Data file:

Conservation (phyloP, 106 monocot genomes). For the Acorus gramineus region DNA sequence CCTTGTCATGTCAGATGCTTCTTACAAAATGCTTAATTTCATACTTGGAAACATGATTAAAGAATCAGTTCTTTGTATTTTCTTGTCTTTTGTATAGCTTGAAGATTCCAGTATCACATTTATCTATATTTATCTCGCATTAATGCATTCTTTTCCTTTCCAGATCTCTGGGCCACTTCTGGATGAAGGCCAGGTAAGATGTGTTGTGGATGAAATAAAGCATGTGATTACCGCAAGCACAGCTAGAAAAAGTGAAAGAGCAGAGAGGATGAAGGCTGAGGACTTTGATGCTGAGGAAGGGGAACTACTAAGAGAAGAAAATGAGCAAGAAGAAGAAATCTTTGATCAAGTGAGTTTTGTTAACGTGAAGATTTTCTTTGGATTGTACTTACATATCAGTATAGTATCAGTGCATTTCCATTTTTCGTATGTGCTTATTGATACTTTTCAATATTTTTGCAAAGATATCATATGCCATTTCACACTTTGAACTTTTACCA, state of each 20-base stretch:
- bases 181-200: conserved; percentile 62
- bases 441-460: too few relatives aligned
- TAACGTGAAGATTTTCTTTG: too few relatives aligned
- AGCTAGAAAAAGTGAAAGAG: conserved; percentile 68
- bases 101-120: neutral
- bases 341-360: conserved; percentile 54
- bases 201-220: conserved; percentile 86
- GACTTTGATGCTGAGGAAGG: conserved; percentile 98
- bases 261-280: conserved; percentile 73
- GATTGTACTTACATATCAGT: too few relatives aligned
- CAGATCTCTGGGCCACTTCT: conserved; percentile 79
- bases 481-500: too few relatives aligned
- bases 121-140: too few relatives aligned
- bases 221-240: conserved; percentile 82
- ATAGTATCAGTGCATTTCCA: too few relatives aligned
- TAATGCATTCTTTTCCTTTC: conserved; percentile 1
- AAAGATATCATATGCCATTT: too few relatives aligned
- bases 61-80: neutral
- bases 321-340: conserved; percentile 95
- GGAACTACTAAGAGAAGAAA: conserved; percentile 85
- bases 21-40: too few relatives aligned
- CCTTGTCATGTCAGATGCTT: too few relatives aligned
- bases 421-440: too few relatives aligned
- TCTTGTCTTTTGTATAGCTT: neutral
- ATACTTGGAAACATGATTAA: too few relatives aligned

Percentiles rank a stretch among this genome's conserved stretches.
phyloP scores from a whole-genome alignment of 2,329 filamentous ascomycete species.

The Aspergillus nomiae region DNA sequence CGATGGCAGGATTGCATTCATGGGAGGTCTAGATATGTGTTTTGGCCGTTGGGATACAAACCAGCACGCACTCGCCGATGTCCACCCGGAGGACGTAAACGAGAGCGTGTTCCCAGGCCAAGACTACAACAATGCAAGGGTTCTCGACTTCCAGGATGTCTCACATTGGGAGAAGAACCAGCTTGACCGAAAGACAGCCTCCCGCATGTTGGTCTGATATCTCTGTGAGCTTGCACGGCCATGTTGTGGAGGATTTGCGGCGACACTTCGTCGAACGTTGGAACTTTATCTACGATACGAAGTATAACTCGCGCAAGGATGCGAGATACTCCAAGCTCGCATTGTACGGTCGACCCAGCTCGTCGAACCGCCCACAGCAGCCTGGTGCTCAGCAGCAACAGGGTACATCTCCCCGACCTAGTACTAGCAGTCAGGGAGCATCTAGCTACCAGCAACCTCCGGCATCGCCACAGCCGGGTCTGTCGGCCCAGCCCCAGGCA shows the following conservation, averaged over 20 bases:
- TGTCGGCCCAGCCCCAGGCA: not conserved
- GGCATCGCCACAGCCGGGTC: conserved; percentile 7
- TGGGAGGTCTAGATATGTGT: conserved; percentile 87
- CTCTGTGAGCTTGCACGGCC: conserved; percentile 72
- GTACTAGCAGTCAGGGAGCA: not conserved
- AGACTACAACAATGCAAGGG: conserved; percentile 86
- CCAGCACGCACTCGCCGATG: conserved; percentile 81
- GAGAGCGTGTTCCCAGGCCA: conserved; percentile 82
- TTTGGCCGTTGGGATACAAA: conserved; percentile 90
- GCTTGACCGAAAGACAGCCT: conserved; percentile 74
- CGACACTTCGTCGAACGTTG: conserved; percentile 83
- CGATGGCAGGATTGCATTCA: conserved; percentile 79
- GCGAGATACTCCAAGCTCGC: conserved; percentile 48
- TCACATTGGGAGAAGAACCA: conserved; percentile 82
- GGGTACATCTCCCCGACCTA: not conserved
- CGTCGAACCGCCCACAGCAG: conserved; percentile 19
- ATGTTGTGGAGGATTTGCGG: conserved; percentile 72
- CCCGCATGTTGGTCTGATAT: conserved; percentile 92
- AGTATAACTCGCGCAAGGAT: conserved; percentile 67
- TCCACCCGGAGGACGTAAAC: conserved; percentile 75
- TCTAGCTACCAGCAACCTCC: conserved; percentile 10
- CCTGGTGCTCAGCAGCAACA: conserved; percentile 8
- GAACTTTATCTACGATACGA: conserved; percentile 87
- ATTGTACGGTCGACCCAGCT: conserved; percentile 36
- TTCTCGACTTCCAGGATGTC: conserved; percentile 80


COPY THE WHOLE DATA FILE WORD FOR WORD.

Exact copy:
Conservation (phyloP, 106 monocot genomes). For the Acorus gramineus region DNA sequence CCTTGTCATGTCAGATGCTTCTTACAAAATGCTTAATTTCATACTTGGAAACATGATTAAAGAATCAGTTCTTTGTATTTTCTTGTCTTTTGTATAGCTTGAAGATTCCAGTATCACATTTATCTATATTTATCTCGCATTAATGCATTCTTTTCCTTTCCAGATCTCTGGGCCACTTCTGGATGAAGGCCAGGTAAGATGTGTTGTGGATGAAATAAAGCATGTGATTACCGCAAGCACAGCTAGAAAAAGTGAAAGAGCAGAGAGGATGAAGGCTGAGGACTTTGATGCTGAGGAAGGGGAACTACTAAGAGAAGAAAATGAGCAAGAAGAAGAAATCTTTGATCAAGTGAGTTTTGTTAACGTGAAGATTTTCTTTGGATTGTACTTACATATCAGTATAGTATCAGTGCATTTCCATTTTTCGTATGTGCTTATTGATACTTTTCAATATTTTTGCAAAGATATCATATGCCATTTCACACTTTGAACTTTTACCA, state of each 20-base stretch:
- bases 181-200: conserved; percentile 62
- bases 441-460: too few relatives aligned
- TAACGTGAAGATTTTCTTTG: too few relatives aligned
- AGCTAGAAAAAGTGAAAGAG: conserved; percentile 68
- bases 101-120: neutral
- bases 341-360: conserved; percentile 54
- bases 201-220: conserved; percentile 86
- GACTTTGATGCTGAGGAAGG: conserved; percentile 98
- bases 261-280: conserved; percentile 73
- GATTGTACTTACATATCAGT: too few relatives aligned
- CAGATCTCTGGGCCACTTCT: conserved; percentile 79
- bases 481-500: too few relatives aligned
- bases 121-140: too few relatives aligned
- bases 221-240: conserved; percentile 82
- ATAGTATCAGTGCATTTCCA: too few relatives aligned
- TAATGCATTCTTTTCCTTTC: conserved; percentile 1
- AAAGATATCATATGCCATTT: too few relatives aligned
- bases 61-80: neutral
- bases 321-340: conserved; percentile 95
- GGAACTACTAAGAGAAGAAA: conserved; percentile 85
- bases 21-40: too few relatives aligned
- CCTTGTCATGTCAGATGCTT: too few relatives aligned
- bases 421-440: too few relatives aligned
- TCTTGTCTTTTGTATAGCTT: neutral
- ATACTTGGAAACATGATTAA: too few relatives aligned

Percentiles rank a stretch among this genome's conserved stretches.
phyloP scores from a whole-genome alignment of 2,329 filamentous ascomycete species.

The Aspergillus nomiae region DNA sequence CGATGGCAGGATTGCATTCATGGGAGGTCTAGATATGTGTTTTGGCCGTTGGGATACAAACCAGCACGCACTCGCCGATGTCCACCCGGAGGACGTAAACGAGAGCGTGTTCCCAGGCCAAGACTACAACAATGCAAGGGTTCTCGACTTCCAGGATGTCTCACATTGGGAGAAGAACCAGCTTGACCGAAAGACAGCCTCCCGCATGTTGGTCTGATATCTCTGTGAGCTTGCACGGCCATGTTGTGGAGGATTTGCGGCGACACTTCGTCGAACGTTGGAACTTTATCTACGATACGAAGTATAACTCGCGCAAGGATGCGAGATACTCCAAGCTCGCATTGTACGGTCGACCCAGCTCGTCGAACCGCCCACAGCAGCCTGGTGCTCAGCAGCAACAGGGTACATCTCCCCGACCTAGTACTAGCAGTCAGGGAGCATCTAGCTACCAGCAACCTCCGGCATCGCCACAGCCGGGTCTGTCGGCCCAGCCCCAGGCA shows the following conservation, averaged over 20 bases:
- TGTCGGCCCAGCCCCAGGCA: not conserved
- GGCATCGCCACAGCCGGGTC: conserved; percentile 7
- TGGGAGGTCTAGATATGTGT: conserved; percentile 87
- CTCTGTGAGCTTGCACGGCC: conserved; percentile 72
- GTACTAGCAGTCAGGGAGCA: not conserved
- AGACTACAACAATGCAAGGG: conserved; percentile 86
- CCAGCACGCACTCGCCGATG: conserved; percentile 81
- GAGAGCGTGTTCCCAGGCCA: conserved; percentile 82
- TTTGGCCGTTGGGATACAAA: conserved; percentile 90
- GCTTGACCGAAAGACAGCCT: conserved; percentile 74
- CGACACTTCGTCGAACGTTG: conserved; percentile 83
- CGATGGCAGGATTGCATTCA: conserved; percentile 79
- GCGAGATACTCCAAGCTCGC: conserved; percentile 48
- TCACATTGGGAGAAGAACCA: conserved; percentile 82
- GGGTACATCTCCCCGACCTA: not conserved
- CGTCGAACCGCCCACAGCAG: conserved; percentile 19
- ATGTTGTGGAGGATTTGCGG: conserved; percentile 72
- CCCGCATGTTGGTCTGATAT: conserved; percentile 92
- AGTATAACTCGCGCAAGGAT: conserved; percentile 67
- TCCACCCGGAGGACGTAAAC: conserved; percentile 75
- TCTAGCTACCAGCAACCTCC: conserved; percentile 10
- CCTGGTGCTCAGCAGCAACA: conserved; percentile 8
- GAACTTTATCTACGATACGA: conserved; percentile 87
- ATTGTACGGTCGACCCAGCT: conserved; percentile 36
- TTCTCGACTTCCAGGATGTC: conserved; percentile 80